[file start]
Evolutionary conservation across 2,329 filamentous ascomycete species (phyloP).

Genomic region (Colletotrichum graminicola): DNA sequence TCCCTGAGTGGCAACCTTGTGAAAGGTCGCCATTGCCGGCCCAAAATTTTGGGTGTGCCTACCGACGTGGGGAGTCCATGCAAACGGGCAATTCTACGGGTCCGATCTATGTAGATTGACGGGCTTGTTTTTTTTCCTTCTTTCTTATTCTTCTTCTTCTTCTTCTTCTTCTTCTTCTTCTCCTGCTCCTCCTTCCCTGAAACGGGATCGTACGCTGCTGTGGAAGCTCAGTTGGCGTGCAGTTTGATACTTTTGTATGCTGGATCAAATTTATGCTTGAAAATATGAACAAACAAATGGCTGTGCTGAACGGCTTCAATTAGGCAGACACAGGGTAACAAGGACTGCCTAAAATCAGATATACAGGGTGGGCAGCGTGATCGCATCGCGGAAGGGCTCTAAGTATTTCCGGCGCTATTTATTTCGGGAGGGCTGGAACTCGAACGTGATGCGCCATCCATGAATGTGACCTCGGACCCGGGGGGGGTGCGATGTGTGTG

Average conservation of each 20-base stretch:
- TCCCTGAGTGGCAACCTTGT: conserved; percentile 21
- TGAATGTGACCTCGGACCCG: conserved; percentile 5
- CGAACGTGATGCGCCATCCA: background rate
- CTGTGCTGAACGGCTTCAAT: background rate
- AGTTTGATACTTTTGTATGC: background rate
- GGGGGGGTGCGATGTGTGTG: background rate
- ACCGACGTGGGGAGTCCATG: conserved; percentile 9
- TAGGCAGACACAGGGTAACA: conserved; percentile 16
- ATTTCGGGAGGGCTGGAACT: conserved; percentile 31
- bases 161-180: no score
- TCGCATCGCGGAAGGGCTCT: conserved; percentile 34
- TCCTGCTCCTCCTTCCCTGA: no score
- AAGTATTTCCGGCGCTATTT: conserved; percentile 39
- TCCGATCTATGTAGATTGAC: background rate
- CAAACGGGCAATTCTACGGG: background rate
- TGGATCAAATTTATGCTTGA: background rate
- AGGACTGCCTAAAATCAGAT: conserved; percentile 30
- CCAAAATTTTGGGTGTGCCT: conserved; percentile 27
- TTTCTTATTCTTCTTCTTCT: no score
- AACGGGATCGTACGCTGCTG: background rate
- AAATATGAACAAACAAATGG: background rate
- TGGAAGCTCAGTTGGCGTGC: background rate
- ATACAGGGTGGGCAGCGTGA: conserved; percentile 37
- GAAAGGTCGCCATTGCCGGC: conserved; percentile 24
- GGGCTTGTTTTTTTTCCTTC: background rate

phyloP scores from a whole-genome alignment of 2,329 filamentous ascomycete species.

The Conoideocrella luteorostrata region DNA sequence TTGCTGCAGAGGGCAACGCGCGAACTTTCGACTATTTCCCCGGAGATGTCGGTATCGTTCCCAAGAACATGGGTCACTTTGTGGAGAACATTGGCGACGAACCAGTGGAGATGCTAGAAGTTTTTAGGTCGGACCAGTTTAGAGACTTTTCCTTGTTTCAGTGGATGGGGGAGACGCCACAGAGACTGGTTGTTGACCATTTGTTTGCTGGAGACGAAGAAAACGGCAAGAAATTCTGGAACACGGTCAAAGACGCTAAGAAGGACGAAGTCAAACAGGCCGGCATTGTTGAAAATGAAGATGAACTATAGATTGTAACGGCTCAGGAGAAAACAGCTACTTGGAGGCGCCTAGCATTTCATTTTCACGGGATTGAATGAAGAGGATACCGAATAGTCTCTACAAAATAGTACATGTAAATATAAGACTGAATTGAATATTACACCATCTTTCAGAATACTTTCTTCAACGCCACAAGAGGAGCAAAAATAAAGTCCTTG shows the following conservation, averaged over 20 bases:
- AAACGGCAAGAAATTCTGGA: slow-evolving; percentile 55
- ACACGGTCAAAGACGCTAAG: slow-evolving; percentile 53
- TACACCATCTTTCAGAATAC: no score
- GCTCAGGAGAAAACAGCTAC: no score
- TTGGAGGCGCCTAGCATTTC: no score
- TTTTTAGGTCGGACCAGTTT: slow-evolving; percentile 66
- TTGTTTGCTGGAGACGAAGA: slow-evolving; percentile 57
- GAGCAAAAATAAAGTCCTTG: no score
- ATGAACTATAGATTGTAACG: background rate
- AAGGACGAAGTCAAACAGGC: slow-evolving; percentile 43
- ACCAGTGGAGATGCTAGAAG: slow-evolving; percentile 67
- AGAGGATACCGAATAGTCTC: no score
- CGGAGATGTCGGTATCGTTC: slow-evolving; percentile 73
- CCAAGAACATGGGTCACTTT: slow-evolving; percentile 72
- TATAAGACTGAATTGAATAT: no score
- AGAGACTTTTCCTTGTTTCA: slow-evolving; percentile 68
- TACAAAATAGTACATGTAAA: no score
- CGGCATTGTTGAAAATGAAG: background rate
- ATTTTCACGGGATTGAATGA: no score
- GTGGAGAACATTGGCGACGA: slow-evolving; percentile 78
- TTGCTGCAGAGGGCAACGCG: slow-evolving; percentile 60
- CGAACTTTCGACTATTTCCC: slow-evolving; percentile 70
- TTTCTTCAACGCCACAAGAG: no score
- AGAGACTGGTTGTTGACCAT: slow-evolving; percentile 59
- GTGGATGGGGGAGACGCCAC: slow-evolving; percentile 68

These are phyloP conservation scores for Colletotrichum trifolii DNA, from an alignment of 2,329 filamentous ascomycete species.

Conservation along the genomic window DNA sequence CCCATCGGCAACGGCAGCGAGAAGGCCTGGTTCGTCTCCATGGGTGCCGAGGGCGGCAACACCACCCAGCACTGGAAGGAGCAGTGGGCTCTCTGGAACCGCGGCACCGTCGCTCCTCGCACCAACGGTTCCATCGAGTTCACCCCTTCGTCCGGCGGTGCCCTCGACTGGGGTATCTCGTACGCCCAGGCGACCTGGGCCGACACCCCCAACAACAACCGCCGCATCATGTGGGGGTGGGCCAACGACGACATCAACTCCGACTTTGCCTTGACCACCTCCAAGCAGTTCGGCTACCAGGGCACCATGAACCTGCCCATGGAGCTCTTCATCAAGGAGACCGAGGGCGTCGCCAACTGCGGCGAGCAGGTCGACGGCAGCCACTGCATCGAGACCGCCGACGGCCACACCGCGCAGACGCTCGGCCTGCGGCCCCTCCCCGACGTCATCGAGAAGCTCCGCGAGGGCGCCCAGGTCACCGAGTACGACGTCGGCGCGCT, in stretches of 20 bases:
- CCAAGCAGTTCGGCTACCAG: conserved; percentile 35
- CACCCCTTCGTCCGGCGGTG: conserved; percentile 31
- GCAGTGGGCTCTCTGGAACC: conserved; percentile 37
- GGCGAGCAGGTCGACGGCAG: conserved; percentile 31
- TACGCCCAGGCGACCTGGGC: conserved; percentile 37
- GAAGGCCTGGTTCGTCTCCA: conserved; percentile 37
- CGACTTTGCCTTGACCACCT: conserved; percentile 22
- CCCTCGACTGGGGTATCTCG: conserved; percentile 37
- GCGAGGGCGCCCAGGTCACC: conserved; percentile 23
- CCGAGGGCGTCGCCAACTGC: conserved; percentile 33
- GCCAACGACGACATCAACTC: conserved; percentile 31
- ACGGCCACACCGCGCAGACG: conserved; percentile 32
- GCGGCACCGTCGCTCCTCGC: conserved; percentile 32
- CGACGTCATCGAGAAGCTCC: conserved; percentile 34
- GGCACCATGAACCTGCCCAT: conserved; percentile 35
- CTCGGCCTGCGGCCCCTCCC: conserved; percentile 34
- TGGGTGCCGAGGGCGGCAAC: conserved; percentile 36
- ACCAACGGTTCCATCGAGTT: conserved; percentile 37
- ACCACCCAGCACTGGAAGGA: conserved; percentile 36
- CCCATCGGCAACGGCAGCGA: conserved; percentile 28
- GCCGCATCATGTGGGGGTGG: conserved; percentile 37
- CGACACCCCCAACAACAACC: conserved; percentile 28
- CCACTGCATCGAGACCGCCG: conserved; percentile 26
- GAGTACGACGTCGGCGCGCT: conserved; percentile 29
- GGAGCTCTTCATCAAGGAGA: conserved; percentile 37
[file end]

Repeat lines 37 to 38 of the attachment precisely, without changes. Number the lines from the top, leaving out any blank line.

- TTGTTTGCTGGAGACGAAGA: slow-evolving; percentile 57
- GAGCAAAAATAAAGTCCTTG: no score